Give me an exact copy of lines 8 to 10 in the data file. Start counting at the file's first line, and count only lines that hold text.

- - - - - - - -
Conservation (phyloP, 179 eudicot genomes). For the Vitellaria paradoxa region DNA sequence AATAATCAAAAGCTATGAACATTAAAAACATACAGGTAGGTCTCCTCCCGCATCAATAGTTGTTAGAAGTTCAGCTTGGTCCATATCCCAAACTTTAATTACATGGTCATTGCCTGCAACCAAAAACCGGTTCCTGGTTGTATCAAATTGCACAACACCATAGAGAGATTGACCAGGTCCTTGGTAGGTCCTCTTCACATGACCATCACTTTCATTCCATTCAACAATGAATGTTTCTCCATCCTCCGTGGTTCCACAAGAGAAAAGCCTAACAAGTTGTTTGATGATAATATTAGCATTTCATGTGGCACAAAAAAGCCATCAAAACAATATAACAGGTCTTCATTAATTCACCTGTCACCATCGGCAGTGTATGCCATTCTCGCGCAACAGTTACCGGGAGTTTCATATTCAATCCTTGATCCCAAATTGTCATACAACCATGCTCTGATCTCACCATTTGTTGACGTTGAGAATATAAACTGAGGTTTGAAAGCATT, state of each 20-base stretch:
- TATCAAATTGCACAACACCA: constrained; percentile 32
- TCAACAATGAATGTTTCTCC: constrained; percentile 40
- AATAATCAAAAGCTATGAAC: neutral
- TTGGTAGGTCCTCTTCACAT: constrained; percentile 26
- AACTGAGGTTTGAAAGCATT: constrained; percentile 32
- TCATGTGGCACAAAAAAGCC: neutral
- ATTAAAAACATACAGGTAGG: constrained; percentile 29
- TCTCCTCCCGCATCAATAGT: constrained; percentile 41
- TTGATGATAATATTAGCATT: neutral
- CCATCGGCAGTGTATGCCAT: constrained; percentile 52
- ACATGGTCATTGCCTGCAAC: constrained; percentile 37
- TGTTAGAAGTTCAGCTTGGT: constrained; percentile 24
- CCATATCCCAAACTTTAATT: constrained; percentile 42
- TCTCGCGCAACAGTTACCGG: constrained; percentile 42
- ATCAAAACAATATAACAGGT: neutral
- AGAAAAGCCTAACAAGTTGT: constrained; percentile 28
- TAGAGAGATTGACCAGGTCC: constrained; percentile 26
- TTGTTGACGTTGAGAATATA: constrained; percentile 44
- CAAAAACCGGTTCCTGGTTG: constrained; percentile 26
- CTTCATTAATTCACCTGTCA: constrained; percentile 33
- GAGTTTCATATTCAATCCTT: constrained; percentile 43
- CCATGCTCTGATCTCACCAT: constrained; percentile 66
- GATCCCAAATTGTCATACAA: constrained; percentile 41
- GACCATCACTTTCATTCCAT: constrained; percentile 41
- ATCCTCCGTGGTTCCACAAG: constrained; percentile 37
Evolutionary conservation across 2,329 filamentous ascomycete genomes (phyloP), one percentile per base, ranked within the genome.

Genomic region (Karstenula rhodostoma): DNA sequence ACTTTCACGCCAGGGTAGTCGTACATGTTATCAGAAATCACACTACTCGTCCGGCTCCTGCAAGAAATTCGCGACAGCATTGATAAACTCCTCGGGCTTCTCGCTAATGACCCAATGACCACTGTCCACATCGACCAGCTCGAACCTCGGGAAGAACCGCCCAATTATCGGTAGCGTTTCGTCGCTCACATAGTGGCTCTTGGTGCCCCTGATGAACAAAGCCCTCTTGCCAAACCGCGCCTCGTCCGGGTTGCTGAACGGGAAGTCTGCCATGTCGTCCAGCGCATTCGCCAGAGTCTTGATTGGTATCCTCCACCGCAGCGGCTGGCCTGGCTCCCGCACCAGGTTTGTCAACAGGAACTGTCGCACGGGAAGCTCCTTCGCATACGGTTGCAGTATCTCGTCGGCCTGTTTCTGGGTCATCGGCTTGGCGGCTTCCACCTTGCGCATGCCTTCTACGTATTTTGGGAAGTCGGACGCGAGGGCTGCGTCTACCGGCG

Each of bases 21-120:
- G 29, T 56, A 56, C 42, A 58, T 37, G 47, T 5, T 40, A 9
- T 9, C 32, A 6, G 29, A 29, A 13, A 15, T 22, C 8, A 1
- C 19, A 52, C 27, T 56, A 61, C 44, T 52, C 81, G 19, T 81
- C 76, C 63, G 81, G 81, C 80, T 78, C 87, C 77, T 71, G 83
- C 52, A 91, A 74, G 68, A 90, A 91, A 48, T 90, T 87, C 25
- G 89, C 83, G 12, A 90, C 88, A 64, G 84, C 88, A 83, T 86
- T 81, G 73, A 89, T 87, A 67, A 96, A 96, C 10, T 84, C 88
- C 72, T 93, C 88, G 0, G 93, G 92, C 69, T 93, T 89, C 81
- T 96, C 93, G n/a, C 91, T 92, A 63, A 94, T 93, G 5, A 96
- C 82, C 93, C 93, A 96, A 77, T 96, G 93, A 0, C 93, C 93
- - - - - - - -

- ATTAAAAACATACAGGTAGG: constrained; percentile 29
- TCTCCTCCCGCATCAATAGT: constrained; percentile 41
- TTGATGATAATATTAGCATT: neutral